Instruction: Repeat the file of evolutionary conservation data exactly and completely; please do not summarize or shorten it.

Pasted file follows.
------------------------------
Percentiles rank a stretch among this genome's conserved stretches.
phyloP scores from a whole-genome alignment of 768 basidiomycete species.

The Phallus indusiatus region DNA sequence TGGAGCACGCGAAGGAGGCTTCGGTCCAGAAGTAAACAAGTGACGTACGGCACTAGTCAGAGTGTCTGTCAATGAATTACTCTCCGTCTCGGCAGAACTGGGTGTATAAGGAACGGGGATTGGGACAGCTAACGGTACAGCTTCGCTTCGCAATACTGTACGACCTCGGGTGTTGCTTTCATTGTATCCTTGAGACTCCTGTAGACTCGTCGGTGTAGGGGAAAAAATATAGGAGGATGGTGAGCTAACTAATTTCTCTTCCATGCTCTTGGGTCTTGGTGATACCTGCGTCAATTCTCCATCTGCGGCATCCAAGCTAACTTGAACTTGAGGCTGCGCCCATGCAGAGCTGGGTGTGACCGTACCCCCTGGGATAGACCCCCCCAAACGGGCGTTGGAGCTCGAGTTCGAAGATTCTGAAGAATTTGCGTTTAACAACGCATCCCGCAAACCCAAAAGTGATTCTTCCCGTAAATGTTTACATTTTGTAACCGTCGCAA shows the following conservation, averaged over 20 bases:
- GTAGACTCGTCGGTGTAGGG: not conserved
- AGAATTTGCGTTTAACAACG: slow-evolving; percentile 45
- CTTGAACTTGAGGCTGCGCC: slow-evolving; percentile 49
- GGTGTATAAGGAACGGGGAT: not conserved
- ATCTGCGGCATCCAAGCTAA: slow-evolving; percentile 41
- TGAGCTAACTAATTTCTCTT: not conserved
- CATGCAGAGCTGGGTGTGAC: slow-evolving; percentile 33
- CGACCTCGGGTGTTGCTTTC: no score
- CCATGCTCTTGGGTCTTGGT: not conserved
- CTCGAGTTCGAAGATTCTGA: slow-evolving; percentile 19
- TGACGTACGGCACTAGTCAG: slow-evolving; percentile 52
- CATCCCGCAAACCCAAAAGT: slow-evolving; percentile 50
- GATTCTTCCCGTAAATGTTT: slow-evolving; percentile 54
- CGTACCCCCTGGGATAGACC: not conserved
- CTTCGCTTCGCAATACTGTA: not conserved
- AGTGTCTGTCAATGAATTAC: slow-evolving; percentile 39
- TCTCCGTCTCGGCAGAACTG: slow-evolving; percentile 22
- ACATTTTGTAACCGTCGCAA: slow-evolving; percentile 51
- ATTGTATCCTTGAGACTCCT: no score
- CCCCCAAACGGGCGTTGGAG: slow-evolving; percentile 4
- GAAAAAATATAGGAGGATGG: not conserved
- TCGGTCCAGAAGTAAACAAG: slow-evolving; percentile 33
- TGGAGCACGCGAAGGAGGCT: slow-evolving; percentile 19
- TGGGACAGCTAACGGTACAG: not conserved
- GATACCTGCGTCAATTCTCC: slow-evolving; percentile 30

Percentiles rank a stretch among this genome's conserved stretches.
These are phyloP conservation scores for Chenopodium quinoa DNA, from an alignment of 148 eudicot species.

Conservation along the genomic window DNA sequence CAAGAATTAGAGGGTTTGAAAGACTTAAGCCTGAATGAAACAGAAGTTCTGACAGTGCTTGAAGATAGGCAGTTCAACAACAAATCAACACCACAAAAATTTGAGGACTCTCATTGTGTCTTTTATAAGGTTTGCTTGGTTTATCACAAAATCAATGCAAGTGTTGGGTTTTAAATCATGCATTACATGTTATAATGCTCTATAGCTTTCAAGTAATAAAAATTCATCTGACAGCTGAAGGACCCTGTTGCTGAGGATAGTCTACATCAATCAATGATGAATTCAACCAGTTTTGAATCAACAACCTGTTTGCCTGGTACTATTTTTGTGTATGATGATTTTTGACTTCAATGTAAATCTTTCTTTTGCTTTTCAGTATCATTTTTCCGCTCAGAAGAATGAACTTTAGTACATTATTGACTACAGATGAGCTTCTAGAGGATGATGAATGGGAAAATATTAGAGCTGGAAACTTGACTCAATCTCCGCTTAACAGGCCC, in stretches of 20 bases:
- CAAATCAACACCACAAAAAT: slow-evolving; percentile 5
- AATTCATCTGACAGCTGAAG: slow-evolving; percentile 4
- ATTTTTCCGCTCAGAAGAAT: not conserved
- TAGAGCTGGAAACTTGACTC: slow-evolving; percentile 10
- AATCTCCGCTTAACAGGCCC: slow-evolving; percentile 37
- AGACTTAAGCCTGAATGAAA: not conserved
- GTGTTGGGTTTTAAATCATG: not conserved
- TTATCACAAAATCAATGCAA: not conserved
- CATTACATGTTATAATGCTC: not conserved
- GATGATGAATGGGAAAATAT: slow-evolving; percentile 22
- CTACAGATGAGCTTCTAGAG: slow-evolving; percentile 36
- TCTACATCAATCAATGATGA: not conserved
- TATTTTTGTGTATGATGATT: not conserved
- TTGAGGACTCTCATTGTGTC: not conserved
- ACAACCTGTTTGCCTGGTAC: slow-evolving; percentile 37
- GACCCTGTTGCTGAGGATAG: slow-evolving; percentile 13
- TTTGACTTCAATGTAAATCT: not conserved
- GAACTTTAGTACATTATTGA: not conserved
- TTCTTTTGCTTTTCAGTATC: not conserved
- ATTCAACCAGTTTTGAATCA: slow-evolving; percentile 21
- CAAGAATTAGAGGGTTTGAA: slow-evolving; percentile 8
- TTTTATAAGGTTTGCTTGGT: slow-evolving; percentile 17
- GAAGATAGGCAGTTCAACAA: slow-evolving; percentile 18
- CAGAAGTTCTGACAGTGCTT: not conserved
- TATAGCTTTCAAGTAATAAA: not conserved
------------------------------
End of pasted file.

Percentiles rank a stretch among this genome's conserved stretches.
phyloP scores from a whole-genome alignment of 768 basidiomycete species.

The Phallus indusiatus region DNA sequence TGGAGCACGCGAAGGAGGCTTCGGTCCAGAAGTAAACAAGTGACGTACGGCACTAGTCAGAGTGTCTGTCAATGAATTACTCTCCGTCTCGGCAGAACTGGGTGTATAAGGAACGGGGATTGGGACAGCTAACGGTACAGCTTCGCTTCGCAATACTGTACGACCTCGGGTGTTGCTTTCATTGTATCCTTGAGACTCCTGTAGACTCGTCGGTGTAGGGGAAAAAATATAGGAGGATGGTGAGCTAACTAATTTCTCTTCCATGCTCTTGGGTCTTGGTGATACCTGCGTCAATTCTCCATCTGCGGCATCCAAGCTAACTTGAACTTGAGGCTGCGCCCATGCAGAGCTGGGTGTGACCGTACCCCCTGGGATAGACCCCCCCAAACGGGCGTTGGAGCTCGAGTTCGAAGATTCTGAAGAATTTGCGTTTAACAACGCATCCCGCAAACCCAAAAGTGATTCTTCCCGTAAATGTTTACATTTTGTAACCGTCGCAA shows the following conservation, averaged over 20 bases:
- GTAGACTCGTCGGTGTAGGG: not conserved
- AGAATTTGCGTTTAACAACG: slow-evolving; percentile 45
- CTTGAACTTGAGGCTGCGCC: slow-evolving; percentile 49
- GGTGTATAAGGAACGGGGAT: not conserved
- ATCTGCGGCATCCAAGCTAA: slow-evolving; percentile 41
- TGAGCTAACTAATTTCTCTT: not conserved
- CATGCAGAGCTGGGTGTGAC: slow-evolving; percentile 33
- CGACCTCGGGTGTTGCTTTC: no score
- CCATGCTCTTGGGTCTTGGT: not conserved
- CTCGAGTTCGAAGATTCTGA: slow-evolving; percentile 19
- TGACGTACGGCACTAGTCAG: slow-evolving; percentile 52
- CATCCCGCAAACCCAAAAGT: slow-evolving; percentile 50
- GATTCTTCCCGTAAATGTTT: slow-evolving; percentile 54
- CGTACCCCCTGGGATAGACC: not conserved
- CTTCGCTTCGCAATACTGTA: not conserved
- AGTGTCTGTCAATGAATTAC: slow-evolving; percentile 39
- TCTCCGTCTCGGCAGAACTG: slow-evolving; percentile 22
- ACATTTTGTAACCGTCGCAA: slow-evolving; percentile 51
- ATTGTATCCTTGAGACTCCT: no score
- CCCCCAAACGGGCGTTGGAG: slow-evolving; percentile 4
- GAAAAAATATAGGAGGATGG: not conserved
- TCGGTCCAGAAGTAAACAAG: slow-evolving; percentile 33
- TGGAGCACGCGAAGGAGGCT: slow-evolving; percentile 19
- TGGGACAGCTAACGGTACAG: not conserved
- GATACCTGCGTCAATTCTCC: slow-evolving; percentile 30

Percentiles rank a stretch among this genome's conserved stretches.
These are phyloP conservation scores for Chenopodium quinoa DNA, from an alignment of 148 eudicot species.

Conservation along the genomic window DNA sequence CAAGAATTAGAGGGTTTGAAAGACTTAAGCCTGAATGAAACAGAAGTTCTGACAGTGCTTGAAGATAGGCAGTTCAACAACAAATCAACACCACAAAAATTTGAGGACTCTCATTGTGTCTTTTATAAGGTTTGCTTGGTTTATCACAAAATCAATGCAAGTGTTGGGTTTTAAATCATGCATTACATGTTATAATGCTCTATAGCTTTCAAGTAATAAAAATTCATCTGACAGCTGAAGGACCCTGTTGCTGAGGATAGTCTACATCAATCAATGATGAATTCAACCAGTTTTGAATCAACAACCTGTTTGCCTGGTACTATTTTTGTGTATGATGATTTTTGACTTCAATGTAAATCTTTCTTTTGCTTTTCAGTATCATTTTTCCGCTCAGAAGAATGAACTTTAGTACATTATTGACTACAGATGAGCTTCTAGAGGATGATGAATGGGAAAATATTAGAGCTGGAAACTTGACTCAATCTCCGCTTAACAGGCCC, in stretches of 20 bases:
- CAAATCAACACCACAAAAAT: slow-evolving; percentile 5
- AATTCATCTGACAGCTGAAG: slow-evolving; percentile 4
- ATTTTTCCGCTCAGAAGAAT: not conserved
- TAGAGCTGGAAACTTGACTC: slow-evolving; percentile 10
- AATCTCCGCTTAACAGGCCC: slow-evolving; percentile 37
- AGACTTAAGCCTGAATGAAA: not conserved
- GTGTTGGGTTTTAAATCATG: not conserved
- TTATCACAAAATCAATGCAA: not conserved
- CATTACATGTTATAATGCTC: not conserved
- GATGATGAATGGGAAAATAT: slow-evolving; percentile 22
- CTACAGATGAGCTTCTAGAG: slow-evolving; percentile 36
- TCTACATCAATCAATGATGA: not conserved
- TATTTTTGTGTATGATGATT: not conserved
- TTGAGGACTCTCATTGTGTC: not conserved
- ACAACCTGTTTGCCTGGTAC: slow-evolving; percentile 37
- GACCCTGTTGCTGAGGATAG: slow-evolving; percentile 13
- TTTGACTTCAATGTAAATCT: not conserved
- GAACTTTAGTACATTATTGA: not conserved
- TTCTTTTGCTTTTCAGTATC: not conserved
- ATTCAACCAGTTTTGAATCA: slow-evolving; percentile 21
- CAAGAATTAGAGGGTTTGAA: slow-evolving; percentile 8
- TTTTATAAGGTTTGCTTGGT: slow-evolving; percentile 17
- GAAGATAGGCAGTTCAACAA: slow-evolving; percentile 18
- CAGAAGTTCTGACAGTGCTT: not conserved
- TATAGCTTTCAAGTAATAAA: not conserved